The last full-blood Tasmanian, and champion of her people. She was born about 1803 on Bruny Island off the coast of Tasmania. Daughter of one of the tribal chiefs, she was raped and saw her family killed by settlers.

During the genocide there were some who tried to save the Aborigines by moving them to offshore refuges such as Flinders Island. She and her husband Wooraddy worked with George Robinson, the official Protector of Aborigines, to get her people to safe settlements. Between 1830 and 1835 she helped locate the remaining 300 Tasmanians hiding in the bush and they moved them to Flinders Island. It was supposedly a temporary measure, but it became clear that they would not be allowed to return to their ancestral lands.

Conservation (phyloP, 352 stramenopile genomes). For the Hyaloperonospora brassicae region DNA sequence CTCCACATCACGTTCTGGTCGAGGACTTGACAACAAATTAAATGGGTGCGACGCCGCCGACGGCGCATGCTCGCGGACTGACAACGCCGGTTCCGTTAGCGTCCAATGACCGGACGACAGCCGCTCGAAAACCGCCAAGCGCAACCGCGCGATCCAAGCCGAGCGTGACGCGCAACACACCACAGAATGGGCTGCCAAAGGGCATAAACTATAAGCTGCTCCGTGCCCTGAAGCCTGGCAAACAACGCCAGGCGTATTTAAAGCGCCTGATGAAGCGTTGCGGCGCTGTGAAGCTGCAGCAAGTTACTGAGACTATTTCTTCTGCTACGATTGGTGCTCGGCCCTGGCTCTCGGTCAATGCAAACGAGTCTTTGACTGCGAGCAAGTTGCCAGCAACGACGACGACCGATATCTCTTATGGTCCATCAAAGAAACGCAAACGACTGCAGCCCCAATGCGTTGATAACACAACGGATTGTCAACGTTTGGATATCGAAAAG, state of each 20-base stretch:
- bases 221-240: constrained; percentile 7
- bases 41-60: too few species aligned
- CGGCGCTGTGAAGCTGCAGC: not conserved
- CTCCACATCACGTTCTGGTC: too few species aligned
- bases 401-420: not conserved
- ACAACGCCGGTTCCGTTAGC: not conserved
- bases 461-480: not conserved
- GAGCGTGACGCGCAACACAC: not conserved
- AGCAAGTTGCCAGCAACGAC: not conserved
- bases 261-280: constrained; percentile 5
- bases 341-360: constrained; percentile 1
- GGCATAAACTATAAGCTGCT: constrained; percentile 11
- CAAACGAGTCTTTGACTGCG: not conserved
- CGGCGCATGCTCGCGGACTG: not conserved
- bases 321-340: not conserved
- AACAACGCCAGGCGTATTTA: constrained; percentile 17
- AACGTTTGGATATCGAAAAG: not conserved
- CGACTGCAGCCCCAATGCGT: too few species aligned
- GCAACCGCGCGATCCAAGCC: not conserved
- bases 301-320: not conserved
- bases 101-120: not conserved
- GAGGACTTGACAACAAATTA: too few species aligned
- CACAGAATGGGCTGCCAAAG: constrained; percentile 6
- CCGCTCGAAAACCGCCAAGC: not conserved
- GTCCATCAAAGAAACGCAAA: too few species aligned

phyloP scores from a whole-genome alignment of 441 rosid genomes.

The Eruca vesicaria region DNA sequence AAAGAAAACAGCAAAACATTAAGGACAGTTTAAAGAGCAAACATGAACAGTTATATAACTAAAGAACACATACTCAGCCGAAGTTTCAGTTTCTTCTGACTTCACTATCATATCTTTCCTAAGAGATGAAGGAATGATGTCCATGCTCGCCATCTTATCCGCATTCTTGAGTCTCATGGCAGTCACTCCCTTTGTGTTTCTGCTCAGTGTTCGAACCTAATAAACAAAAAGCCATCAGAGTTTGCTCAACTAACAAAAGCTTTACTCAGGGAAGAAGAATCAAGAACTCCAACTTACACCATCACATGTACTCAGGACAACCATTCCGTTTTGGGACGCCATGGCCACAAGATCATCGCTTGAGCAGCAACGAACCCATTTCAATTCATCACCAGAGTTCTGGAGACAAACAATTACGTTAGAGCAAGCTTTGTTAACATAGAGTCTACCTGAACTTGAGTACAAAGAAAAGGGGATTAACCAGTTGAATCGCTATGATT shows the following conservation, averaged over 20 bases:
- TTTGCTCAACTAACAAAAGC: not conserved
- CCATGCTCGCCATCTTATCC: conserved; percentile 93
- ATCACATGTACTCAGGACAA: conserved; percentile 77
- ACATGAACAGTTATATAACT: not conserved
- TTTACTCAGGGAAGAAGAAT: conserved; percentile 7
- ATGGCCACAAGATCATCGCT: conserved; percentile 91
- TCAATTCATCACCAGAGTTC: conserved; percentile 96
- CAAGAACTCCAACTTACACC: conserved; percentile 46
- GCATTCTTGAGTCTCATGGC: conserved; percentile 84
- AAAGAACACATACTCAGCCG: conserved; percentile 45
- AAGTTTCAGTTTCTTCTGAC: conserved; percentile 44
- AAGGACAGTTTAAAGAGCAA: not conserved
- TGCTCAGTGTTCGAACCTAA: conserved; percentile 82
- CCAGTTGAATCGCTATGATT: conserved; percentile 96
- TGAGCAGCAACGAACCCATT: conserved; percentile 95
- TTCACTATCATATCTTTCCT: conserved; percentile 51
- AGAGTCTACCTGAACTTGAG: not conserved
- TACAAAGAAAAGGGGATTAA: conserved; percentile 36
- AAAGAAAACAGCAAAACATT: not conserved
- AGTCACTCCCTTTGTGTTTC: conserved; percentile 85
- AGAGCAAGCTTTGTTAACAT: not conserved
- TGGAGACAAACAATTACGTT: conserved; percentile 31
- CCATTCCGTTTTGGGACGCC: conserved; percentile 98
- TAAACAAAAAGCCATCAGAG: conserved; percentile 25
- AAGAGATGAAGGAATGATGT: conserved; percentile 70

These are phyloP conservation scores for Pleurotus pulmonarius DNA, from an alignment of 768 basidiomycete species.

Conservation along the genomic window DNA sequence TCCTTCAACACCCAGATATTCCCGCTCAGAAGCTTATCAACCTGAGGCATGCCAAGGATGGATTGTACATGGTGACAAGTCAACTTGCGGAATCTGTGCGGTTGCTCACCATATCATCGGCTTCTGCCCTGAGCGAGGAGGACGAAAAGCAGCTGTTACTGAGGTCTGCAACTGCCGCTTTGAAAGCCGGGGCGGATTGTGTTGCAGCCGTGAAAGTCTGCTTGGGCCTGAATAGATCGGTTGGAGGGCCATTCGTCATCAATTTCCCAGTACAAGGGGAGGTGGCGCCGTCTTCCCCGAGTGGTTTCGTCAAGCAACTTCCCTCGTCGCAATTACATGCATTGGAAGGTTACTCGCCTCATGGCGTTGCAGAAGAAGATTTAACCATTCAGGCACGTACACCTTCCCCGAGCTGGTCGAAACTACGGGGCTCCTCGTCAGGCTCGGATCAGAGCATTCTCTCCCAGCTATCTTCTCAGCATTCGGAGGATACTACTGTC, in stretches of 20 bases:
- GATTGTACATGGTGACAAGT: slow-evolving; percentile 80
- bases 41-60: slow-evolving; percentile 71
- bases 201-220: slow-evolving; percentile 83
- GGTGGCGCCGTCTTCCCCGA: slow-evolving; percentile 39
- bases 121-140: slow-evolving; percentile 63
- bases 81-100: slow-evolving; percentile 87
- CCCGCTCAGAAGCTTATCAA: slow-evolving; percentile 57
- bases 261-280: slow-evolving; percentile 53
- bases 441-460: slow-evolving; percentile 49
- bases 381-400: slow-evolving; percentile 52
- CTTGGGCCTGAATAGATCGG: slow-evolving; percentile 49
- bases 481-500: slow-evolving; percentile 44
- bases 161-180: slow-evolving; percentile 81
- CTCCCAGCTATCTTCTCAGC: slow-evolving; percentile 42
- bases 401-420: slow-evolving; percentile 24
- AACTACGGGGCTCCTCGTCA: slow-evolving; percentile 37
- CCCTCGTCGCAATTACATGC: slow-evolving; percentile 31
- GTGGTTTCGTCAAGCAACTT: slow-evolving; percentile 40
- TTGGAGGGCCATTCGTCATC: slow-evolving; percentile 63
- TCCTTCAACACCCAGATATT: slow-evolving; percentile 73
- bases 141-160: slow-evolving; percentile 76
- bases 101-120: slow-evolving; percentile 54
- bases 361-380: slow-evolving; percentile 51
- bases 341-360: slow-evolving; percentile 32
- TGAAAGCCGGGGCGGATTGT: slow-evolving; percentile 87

In 1847 they tried to establish a settlement at Oyster Cove on the Tasmanian mainland but this was unsuccessful. The remaining 45 all died, until Truganini alone survived. She moved to Hobart where she died on 8 May 1876. Her skeleton was displayed at the museum until 1947, and only in 1976 was she afforded proper cremation and scattering.

Her name is also written Trucanini. The last full-blood male was William Lanney, also known as King Billy. There still exist Tasmanian natives (not ethnically the same as the Aborigines of mainland Australia), whose ancestry includes white sealers and whalers who landed on the islands; only in recent decades have they been fully recognized as Tasmanian Aborigines. Truganini is now one of the icons of Australia.

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